The Power of Foam Rolling

Often times when an individual partakes in physical activity on a regular basis, at some point they will experience delayed on-set muscle soreness (DOMS). An individual is at a higher risk of experiencing DOMS if they do not do a thorough warm up and cool down during their workout. DOMS can increase within the first 24 hours post-exercise, and will typically peak within 24 to 72 hours; additionally, the pain from DOMS will generally disappear within 5 to 7 days (Pearcey et. al, 2015).

Many stretching techniques can be used to assist with this, however, this post will highlight the benefits of foam rolling and tips on how to perform it correctly. Foam rolling is a self-myofascial release technique that consists of an individual using their body weight to apply pressure on the soft tissue. The benefits of foam rolling include:

  • Reduces muscle soreness
  • Assists in DOMS recovery
  • Increase in voluntary muscular activation
  • Improvements in vertical jump height (peak leg power)
  • Improves flexibility and range of motion.

Foam rolling can be performed during both the warm up and cool down phase of your workout, and is recommended to be performed daily (Pearcey et al., 2015). Having proper technique during foam rolling is critical for its success. The following includes tips on how to use your foam roller correctly, as well as things to avoid.

  1. Don’t foam roll too quickly.

Be patient and take the time to be thorough. Roll until you find a tender spot and hold in place for 30-90 seconds. You can do small movements back and forth over the tender spot, or just hold in place.

  1. Don’t foam roll directly onto shoulder blades.

The rotator cuff is a very vulnerable and sensitive area, and should be stretched through dynamic or static means, as opposed to a self-myofascial release approach.

  1. Where you feel pain may not be the origin.

Often times where we feel pain is a result of a muscular imbalance/compensation somewhere else in the body. Follow the full length of the muscle, even in non-tender areas to get the best result. This will help to alleviate pain and tension in other areas of the body (Runnersconnect, 2015).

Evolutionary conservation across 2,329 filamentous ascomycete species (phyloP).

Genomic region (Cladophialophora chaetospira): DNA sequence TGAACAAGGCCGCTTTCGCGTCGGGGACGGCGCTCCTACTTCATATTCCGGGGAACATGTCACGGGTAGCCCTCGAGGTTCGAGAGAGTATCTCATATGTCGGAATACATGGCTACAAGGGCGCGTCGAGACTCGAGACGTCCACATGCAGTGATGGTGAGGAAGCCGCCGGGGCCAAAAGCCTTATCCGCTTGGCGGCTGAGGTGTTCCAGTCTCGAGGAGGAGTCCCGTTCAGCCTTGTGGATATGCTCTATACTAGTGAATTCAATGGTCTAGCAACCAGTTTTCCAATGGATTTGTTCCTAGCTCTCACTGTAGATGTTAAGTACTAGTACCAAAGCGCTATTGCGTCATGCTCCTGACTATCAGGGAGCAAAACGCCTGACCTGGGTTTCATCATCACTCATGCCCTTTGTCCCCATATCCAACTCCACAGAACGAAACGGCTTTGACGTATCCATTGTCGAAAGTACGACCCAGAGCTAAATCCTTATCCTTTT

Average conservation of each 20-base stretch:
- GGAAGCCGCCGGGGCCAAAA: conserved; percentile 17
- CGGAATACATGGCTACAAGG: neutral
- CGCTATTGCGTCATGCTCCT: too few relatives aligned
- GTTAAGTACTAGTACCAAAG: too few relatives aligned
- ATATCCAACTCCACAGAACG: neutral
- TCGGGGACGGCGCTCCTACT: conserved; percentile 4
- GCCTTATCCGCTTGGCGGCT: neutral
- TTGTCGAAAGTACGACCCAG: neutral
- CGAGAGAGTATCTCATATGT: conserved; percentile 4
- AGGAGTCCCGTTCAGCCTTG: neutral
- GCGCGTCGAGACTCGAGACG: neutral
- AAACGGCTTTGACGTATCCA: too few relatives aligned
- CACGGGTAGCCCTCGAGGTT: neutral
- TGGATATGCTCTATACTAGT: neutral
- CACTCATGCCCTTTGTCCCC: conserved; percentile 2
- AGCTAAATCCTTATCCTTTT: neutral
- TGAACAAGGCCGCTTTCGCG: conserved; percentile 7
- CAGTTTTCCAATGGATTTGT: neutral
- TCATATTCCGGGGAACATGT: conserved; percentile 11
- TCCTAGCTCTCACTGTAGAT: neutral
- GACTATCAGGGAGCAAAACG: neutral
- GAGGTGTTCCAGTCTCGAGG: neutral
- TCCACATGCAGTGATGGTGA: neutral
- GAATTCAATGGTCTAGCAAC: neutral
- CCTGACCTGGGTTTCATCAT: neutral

1. Use proper form and posture.

If you’re foam rolling your quadriceps muscles, you must be bracing your body in a plank position. If you engage your core, you will ensure that your alignment is neutral to help prevent your hips from dropping. It’s important to keep your spine in neutral alignment at all times, as well as make sure that your feet and ankles are pointing straight forward and aren’t internally or externally rotating (Runnersconnect, 2015).

  1. Have a positive mindset!

Sometimes people will associate the foam roller with feeling pain, and will avoid incorporating it into their exercise regime. Telling yourself positive affirmations such as, “this will make me feel so much better,” or “this will help me so I don’t feel sore tomorrow,” can be a strategy to use when considering foam rolling.

 

References:

Pearcey, G.E., Bradbury-Squires, D.J., Kawamato, J., Drinkwater, E.J., Behm, D.G., Button, D.C. (2015). Foam rolling for delayed on-set muscle soreness and recovery of dynamic performance measures. Journal of Athletic Training, 50(1). 5-13.

The 4 mistakes you're making when foam rolling. (2015). Retrieved from runnersconnect.net/running-injury-prevention/foam-rolling-for-runners-mistakes/

 

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